I hope you’re having a good summer. As part of your summer plans you may be taking a trip somewhere. The trip may be to a new destination or an old favorite. This journey could be the catalyst for future adventures or setting up residence somewhere unfamiliar. This month’s newsletter considers that possibility with an international twist.
Living abroad and your finances
Living abroad is more than just a passing trend. The US State Department estimates that 8.7 million Americans live abroad. The Social Security Administration states that over ½ million payments per month are sent to overseas residents. The numbers may be understated because not all those abroad likely receive their Social Security or pension funds internationally.
From Europe to the Caribbean to South and Central America, more and more retirees are looking beyond Florida and Arizona to hunt for more exotic (and economically approachable) destinations. It’s a major decision that brings up a notable question: How will living or retiring abroad influence my assets and cash flow?
Living abroad and its impact on expenses
Living overseas could be something that comes up as part of a business responsibility or a long-time goal for retirement. Examining your financial situation is a crucial component for whether this step makes sense.
Cash flow is a measure of your income and expenses. The income will be your salary, pensions, Social Security and investment earnings. Your expenses will be your discretionary and non-discretionary outflows (rent, mortgages, utilities, groceries, etc.). While working your expenses tend to be higher than in retirement. When we understand our net cash flow it gives us some control on the type of lifestyle we want to live.
According to the Bureau of Labor Statistics, Americans 65 and older, on average, spend roughly $45,756 each year. That works out to be about $3,800 each month. Housing is typically the highest category for retirees, averaging $14,000 for those age 65 and older. And don’t forget about property taxes, insurance and the like.
The scenario, however, can be a lot different when you look at large expenses outside of the United States. For example, one expat rents a furnished, two-bedroom apartment in Portugal for just $700. In many countries high-quality health care also costs much less. Factor in the country’s slower pace and breathtaking natural beauty, and it’s easy to see why many more Americans are retiring abroad in droves.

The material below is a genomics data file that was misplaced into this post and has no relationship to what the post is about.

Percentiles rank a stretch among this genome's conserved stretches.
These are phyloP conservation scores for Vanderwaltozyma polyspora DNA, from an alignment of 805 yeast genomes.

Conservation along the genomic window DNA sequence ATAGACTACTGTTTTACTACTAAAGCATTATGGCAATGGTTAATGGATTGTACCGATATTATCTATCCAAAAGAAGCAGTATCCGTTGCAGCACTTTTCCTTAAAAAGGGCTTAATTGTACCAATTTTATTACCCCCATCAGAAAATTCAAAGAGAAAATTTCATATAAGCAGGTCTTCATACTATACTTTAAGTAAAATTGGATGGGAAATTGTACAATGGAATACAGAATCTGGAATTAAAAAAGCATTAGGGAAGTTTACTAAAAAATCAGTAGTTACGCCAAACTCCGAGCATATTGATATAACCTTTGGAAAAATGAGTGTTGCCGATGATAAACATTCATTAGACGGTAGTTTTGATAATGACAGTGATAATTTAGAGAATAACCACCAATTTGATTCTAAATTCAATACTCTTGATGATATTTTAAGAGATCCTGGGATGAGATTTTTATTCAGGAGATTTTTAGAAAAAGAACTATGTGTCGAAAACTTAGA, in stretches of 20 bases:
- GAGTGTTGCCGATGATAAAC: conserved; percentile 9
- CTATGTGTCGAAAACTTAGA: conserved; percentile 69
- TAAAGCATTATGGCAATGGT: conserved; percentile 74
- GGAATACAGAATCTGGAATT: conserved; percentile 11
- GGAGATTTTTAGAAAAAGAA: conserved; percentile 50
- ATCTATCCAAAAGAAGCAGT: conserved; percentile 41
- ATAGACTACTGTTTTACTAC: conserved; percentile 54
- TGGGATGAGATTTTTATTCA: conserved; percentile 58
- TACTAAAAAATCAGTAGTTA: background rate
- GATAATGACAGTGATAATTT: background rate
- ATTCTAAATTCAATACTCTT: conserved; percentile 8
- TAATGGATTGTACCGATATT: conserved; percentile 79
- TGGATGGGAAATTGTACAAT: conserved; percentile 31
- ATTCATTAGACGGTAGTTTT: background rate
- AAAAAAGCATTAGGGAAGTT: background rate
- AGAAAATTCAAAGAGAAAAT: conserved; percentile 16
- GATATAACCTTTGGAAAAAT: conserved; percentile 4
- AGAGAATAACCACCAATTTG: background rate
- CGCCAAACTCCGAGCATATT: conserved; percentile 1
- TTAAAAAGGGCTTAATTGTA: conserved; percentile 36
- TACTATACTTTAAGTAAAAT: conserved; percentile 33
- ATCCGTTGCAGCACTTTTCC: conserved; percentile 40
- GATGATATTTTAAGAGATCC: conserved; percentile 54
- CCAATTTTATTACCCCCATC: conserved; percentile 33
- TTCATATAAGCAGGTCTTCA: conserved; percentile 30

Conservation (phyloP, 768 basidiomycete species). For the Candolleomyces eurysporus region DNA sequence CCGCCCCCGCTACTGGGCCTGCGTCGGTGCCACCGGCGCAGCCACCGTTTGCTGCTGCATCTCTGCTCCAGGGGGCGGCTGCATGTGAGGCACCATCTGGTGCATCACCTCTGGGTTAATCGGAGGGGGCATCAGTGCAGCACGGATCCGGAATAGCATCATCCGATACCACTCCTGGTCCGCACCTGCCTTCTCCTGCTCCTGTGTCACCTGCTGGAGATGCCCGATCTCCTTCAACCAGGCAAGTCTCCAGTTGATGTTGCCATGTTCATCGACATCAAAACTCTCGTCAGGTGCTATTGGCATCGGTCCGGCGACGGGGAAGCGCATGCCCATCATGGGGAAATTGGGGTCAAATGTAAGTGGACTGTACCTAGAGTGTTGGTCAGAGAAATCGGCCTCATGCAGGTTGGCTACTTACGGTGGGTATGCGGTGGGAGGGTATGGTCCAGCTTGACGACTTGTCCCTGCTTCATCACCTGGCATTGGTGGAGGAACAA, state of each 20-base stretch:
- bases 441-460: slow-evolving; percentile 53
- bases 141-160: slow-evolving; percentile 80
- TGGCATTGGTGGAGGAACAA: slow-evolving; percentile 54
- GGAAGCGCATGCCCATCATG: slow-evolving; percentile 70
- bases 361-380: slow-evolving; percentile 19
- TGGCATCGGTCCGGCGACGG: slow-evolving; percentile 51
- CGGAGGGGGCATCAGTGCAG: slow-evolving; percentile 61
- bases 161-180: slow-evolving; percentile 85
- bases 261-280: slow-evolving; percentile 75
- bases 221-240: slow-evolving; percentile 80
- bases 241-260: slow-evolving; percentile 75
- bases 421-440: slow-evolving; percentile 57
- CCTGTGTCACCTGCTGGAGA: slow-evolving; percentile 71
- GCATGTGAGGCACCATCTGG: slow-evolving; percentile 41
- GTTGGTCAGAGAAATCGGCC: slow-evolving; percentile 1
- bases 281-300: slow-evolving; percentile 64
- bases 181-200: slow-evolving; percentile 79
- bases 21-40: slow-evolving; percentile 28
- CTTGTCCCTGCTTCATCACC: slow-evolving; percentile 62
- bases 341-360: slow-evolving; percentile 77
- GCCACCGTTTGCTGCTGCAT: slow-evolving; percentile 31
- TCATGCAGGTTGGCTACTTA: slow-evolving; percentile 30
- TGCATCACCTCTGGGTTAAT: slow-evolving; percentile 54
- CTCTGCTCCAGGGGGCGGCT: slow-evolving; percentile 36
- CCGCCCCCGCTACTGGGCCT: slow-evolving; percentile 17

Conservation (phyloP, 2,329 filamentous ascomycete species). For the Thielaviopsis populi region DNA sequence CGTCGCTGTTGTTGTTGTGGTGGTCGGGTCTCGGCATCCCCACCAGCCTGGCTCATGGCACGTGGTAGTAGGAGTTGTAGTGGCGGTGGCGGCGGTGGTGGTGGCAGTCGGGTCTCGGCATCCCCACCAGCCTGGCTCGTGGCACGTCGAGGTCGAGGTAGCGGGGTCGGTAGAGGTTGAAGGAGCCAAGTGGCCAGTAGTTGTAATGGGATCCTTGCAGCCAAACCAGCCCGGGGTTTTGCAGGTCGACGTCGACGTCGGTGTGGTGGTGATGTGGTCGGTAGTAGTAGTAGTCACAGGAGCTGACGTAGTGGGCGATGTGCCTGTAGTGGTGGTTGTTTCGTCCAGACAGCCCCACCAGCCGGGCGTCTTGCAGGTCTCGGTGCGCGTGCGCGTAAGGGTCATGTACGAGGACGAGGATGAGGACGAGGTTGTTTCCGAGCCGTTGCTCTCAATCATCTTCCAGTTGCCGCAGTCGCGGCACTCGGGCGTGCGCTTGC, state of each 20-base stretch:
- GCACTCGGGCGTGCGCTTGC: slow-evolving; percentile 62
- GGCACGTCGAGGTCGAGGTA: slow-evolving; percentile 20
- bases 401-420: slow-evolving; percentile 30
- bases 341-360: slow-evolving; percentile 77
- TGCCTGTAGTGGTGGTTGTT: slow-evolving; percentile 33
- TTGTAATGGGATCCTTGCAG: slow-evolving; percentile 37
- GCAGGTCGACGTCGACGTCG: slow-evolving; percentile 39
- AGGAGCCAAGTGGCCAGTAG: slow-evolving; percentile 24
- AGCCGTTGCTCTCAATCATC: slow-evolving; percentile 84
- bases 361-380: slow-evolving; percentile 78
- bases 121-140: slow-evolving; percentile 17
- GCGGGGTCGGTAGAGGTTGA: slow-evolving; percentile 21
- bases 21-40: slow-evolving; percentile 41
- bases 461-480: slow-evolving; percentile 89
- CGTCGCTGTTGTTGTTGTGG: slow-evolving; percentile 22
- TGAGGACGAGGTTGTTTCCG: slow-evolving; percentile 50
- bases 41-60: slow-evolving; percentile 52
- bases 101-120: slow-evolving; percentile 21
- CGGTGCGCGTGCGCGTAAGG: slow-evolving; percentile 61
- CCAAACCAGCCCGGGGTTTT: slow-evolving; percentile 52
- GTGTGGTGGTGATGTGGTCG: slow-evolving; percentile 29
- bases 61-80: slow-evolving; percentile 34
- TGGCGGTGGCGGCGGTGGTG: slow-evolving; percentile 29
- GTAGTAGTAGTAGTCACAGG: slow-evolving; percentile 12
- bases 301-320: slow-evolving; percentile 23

As the saying goes, “your mileage may vary”, so take any published numbers for cost-of-living abroad with a “grain of salt” (lots of idioms in one sentence, I apologize). The idea of moving from the US to somewhere internationally can be broken down by the costs of the relocation. That will not always be the deciding factor, because comparing beachfront living with a (perfectly fine) home in the suburbs might not have a total cost factor to provide you an answer. It may be matter of how you want to live and what you want to experience.
How to Prepare for Living Abroad
Preparing for living abroad requires many of the same considerations as continuing to live in the US. Just as mentioned above, you’ll want to develop a budget to understand your cash flow expectations. How much money will you have over the next 10 to 15 years? You will also want to look at plans for longevity. How will your expected lifespan impact your finances? You will want to account for everything from 401(k) and IRA distributions and pensions to Social Security benefits and any passive income streams.
From there, begin researching destinations that will stretch your money the furthest. This research can even be hands-on, seeing the sights of potential new homes. You might already be doing this with current vacation destinations. Does the prospective locale have the climate, culture, and/or attractions you want? Renting to start also probably makes the most sense to confirm its where you want to set down roots.
You’ll also want to think about where you’ll be most content. Will it make be logical to keep a U.S. residence and spend part of your time back in the US? Do you have peace of mind that there’s always a place you can return to, close to family and old friends? That will be another consideration that isn’t just about the cost.
If you are at a point where you need someone to bounce ideas off of feel free to contact me. As you prepare for your international adventure we can look at the pros and cons together.